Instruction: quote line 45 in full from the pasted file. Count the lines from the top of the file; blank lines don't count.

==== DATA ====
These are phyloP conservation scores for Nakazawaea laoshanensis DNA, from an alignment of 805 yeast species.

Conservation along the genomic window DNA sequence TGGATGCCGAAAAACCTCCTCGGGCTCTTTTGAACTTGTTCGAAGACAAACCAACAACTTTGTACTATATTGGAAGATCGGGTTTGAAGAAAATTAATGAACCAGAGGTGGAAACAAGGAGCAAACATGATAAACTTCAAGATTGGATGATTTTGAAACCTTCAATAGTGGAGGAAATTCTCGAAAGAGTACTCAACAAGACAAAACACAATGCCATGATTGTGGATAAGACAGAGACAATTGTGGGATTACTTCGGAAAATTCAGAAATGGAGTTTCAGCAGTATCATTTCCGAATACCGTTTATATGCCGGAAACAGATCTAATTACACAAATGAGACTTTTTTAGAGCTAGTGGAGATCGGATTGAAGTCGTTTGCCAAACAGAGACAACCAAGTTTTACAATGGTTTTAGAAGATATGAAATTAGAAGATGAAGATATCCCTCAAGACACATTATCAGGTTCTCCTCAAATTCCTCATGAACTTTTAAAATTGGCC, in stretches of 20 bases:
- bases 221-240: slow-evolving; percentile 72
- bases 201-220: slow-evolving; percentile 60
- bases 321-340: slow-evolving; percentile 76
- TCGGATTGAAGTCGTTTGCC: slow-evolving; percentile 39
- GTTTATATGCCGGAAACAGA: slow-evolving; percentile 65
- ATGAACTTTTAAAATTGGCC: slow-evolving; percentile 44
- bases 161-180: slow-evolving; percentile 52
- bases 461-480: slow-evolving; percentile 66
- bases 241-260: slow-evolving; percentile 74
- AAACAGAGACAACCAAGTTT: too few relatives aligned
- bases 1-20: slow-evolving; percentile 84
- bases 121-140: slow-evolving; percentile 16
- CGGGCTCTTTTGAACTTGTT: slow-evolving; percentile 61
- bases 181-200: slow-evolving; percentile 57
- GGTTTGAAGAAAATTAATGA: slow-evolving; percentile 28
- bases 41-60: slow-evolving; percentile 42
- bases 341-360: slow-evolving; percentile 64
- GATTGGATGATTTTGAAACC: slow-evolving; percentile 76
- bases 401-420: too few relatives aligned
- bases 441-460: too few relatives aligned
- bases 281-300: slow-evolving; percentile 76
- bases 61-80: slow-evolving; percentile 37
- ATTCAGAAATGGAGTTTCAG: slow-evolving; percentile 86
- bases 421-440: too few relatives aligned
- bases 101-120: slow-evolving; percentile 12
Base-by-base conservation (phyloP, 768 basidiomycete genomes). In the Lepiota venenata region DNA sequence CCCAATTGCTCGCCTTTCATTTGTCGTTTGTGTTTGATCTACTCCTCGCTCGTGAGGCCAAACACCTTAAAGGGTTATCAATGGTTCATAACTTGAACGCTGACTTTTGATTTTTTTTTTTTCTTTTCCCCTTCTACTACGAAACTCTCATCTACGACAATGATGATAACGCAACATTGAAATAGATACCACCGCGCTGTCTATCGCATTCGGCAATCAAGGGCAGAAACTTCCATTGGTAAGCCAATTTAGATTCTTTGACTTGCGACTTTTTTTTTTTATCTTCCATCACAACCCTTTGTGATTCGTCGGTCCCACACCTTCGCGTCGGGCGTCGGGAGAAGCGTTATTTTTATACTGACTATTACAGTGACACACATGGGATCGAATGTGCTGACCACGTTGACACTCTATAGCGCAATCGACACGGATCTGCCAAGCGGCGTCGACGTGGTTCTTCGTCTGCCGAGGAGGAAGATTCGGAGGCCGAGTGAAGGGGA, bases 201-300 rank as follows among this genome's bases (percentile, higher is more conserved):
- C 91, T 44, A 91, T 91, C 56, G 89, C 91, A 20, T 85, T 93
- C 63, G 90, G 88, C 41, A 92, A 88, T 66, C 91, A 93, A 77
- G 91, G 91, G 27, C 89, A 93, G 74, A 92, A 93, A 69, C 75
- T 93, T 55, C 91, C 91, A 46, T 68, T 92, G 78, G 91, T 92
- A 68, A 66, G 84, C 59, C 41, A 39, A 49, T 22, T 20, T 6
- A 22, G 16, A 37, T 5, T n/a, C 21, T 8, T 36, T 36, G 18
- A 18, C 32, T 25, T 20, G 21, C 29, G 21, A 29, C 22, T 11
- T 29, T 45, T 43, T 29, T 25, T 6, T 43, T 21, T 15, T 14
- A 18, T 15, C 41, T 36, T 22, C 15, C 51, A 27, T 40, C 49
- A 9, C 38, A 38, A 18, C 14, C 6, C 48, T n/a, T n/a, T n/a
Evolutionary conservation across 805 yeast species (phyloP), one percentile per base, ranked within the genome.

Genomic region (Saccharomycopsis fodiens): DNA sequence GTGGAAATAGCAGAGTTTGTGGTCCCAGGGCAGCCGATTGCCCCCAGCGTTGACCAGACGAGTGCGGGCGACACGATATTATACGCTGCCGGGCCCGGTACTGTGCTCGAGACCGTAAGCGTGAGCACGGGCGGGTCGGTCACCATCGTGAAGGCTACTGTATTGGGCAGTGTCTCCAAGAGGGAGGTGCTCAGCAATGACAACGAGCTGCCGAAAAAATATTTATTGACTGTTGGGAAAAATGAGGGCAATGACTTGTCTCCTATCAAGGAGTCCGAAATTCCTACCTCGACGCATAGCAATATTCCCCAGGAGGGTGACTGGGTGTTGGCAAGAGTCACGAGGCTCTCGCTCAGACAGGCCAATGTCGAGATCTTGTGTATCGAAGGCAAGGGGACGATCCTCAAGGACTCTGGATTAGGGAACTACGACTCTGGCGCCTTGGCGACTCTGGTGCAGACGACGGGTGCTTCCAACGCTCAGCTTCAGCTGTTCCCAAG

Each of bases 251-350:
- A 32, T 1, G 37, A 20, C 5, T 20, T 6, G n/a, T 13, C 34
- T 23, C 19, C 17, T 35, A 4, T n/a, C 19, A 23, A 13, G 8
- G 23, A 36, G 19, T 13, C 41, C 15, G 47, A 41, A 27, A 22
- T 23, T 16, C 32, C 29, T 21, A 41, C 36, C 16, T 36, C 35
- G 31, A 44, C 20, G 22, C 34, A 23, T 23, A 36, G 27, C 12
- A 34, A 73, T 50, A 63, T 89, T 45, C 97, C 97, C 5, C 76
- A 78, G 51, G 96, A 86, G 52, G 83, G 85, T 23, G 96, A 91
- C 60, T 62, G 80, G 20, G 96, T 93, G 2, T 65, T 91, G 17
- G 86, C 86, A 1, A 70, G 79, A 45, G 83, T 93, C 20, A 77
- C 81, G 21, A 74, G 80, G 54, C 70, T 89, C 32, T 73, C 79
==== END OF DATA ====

- T 23, T 16, C 32, C 29, T 21, A 41, C 36, C 16, T 36, C 35